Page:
Local ties, memories, and lessons from Six Million and One movie at Film Festival

by | Jan 11, 2013 | What’s Happening

Sunday, Jan. 27, 2 pm

“It is amazing how small coincidences can bring about a completely different set of events than we might have thought,” says Elena Baum, director of the Holocaust Commission of the United Jewish Federation of Tidewater.

After reading the film review of Six Million and One in the New York Times, Baum sent a link to Bill Jucksch, whom she has gotten to know through her Holocaust work. Jucksch was a liberator of the Gunskirchen concentration camp. “Bill told me he not only knew about the film, but was actually interviewed in it.” Baum contacted the distributor of the film to inquire whether it could be shown in Tidewater.

Baum also contacted the Virginia Festival of Jewish Film’s screening committee, and the group unanimously voted to make the film part of the 2013 lineup. The fact that local hero Jucksch is in the film, and will speak after it shows, will be a bonus for the audience.

Six Million and One is an intense and surprisingly humorous portrait of documentary filmmaker David Fisher and his siblings, as they retrace the footsteps of their late father—a Holocaust survivor who was once a prisoner in both Gusen and Gunskirchen, Austria. Fisher, an Israeli, travels to the U.S., where he meets American WWII veterans who participated in the liberation of his father and the Gunskirchen camp. This sparks a remarkable journey to Austria by Fisher and his three middle-aged siblings. They joke and quarrel, often disagreeing among themselves as to why they decided to delve into their father’s past. They remind the audience that history and memory require active discussion among the later generations, even if the memories are unpleasant.

For Virginia Beach resident Jucksch, nothing about liberating the Gunskirchen camp should ever be forgotten, and, at 87-yearsold, he feels compelled to remind the younger generations about how horrible it was.

Jucksch was only 19, and a Private First Class radio operator in the 71st Infantry of the U.S. Army in early 1945. After his introduction into the European theater, he traveled more than 800 miles starting in Paris, moving East. Germany had surrendered by late April, but he and his division were still in enemy territory in Austria when they came upon the Gunskirken camp, which was literally, “down a trail in the middle of nowhere.”

All of a sudden, Jucksch and a fellow soldier Pete Carnabucci (who will also attend the screening at the Roper Theater) came upon a small town of shacks, which were clearly hastily built. What took their breath away were the thousands of bodies lying everywhere.

Two guards remained the only Germans there, as most of their compatriots had left knowing Americans were nearby. Jucksch remembers that the guards did not resist opening the gates. “One guard was almost instantly beaten to death by the crawling skeletons, and the other didn’t last much longer,” he recalls. “Pete and I could see the hate, the vengeance. They wanted their due. Many of them would crawl over to the soldiers and get a lick in.”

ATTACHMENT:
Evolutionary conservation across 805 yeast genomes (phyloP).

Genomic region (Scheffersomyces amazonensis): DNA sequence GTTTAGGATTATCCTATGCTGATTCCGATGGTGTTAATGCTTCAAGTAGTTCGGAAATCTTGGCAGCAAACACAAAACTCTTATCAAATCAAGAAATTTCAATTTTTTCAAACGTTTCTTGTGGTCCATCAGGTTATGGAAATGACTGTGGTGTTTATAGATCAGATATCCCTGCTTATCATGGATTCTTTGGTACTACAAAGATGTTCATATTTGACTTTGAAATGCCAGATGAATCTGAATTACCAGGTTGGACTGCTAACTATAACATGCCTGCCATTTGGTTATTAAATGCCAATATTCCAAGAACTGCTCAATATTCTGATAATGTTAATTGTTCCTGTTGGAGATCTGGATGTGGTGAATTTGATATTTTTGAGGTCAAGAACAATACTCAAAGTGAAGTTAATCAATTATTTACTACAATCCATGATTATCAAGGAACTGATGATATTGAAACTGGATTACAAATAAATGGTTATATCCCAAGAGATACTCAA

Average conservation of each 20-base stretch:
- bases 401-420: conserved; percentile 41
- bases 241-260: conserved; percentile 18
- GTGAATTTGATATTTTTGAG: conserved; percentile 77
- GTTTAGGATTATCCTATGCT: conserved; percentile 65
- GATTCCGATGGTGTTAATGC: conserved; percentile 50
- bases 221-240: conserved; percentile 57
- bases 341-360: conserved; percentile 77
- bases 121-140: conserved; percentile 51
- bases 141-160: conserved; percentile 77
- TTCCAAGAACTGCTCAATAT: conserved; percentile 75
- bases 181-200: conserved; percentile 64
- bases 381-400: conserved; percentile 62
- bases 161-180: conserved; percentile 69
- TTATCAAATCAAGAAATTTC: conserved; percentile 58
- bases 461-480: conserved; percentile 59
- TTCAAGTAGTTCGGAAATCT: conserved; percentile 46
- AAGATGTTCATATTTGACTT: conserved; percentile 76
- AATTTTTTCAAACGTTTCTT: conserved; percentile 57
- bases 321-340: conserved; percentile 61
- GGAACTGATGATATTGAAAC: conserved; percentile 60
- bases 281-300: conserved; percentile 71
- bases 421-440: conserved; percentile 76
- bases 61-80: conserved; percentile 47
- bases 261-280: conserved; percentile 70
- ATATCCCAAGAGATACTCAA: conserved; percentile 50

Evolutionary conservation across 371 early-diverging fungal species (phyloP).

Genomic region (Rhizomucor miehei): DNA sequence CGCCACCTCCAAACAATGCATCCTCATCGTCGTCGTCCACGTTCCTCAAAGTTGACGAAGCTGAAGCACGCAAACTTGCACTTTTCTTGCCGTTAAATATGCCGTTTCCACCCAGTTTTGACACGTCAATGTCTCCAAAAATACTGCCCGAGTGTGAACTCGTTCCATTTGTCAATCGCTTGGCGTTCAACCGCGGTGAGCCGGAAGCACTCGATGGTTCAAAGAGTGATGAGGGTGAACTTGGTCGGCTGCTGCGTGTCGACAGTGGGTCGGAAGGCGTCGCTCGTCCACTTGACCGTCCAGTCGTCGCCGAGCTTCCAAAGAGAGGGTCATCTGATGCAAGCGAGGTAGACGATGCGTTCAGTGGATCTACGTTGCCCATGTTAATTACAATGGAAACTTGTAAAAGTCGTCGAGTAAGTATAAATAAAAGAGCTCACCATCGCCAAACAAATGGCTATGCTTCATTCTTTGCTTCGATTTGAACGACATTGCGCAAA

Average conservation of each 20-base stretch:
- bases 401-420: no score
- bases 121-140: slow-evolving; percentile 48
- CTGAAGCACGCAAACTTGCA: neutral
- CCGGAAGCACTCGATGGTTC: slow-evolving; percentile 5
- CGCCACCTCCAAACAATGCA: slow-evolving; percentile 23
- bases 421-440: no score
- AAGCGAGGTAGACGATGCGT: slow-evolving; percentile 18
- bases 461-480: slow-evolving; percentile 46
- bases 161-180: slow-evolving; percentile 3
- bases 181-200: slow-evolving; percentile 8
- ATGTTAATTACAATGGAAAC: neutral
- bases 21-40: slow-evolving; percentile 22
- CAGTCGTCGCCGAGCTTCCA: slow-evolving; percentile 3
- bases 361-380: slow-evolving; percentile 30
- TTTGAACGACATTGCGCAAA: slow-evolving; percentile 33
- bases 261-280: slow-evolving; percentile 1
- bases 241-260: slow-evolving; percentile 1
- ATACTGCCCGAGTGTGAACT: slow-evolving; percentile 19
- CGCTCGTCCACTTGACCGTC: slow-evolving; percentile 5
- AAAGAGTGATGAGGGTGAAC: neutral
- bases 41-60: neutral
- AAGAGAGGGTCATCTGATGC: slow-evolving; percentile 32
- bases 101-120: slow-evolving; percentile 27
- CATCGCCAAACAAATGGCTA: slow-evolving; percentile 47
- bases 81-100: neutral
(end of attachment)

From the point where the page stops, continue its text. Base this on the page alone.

Jusksch radioed his captain to come see these dead and half-dead people. He recalls that his captain was, “absolutely baffled by the enormity of the camp and the striped clothing everyone had on.” Jucksch, who, like most serving in the military during the war, had no idea concentration camps existed at all, remembers being appalled and confused. “At first, we reacted as soldiers just doing our jobs. I remember radioing something like, ‘We don’t really know what this is, but we need some medics up here.’ But then we saw the thousands of people who would never make it, and were overcome by a great feeling of hopelessness.”

“The real story here is that your father or mother survived to have you, that you have a family,” Jucksch told Fisher.” Now more than ever we must be willing to talk about it. There are so few of us left. If we don’t talk about it, it will just be some event in history books.”

Even since Fisher interviewed him several years ago for the movie, Jucksch’s message has evolved. “People must be aware of how bad religious intolerance is. This stuff can go to a dismal depth, and it’s out there in the world right now. Survivors and liberators of the camps need to get down on paper or speak out about how horrific it all really was. There are so few of us left that it is becoming an absolutely urgent need.

Six Million and One has shown at Jewish Film festivals in San Francisco, New York, Boston, Los Angeles and Denver, and will also show in the Palm Beach Film Festival in January. It has won awards at the Berlin Jewish Film Festival and the Krakow Film Festival. It will show at the TCC Roper Performing Arts Center on the last day of the Virginia Festival of Jewish Film, presented by Alma* and Howard Laderberg.

For tickets and information, visit simonfamilyj.org, call 321-2338 or the JCC front desk.
*of blessed memory

by Leslie Shroyer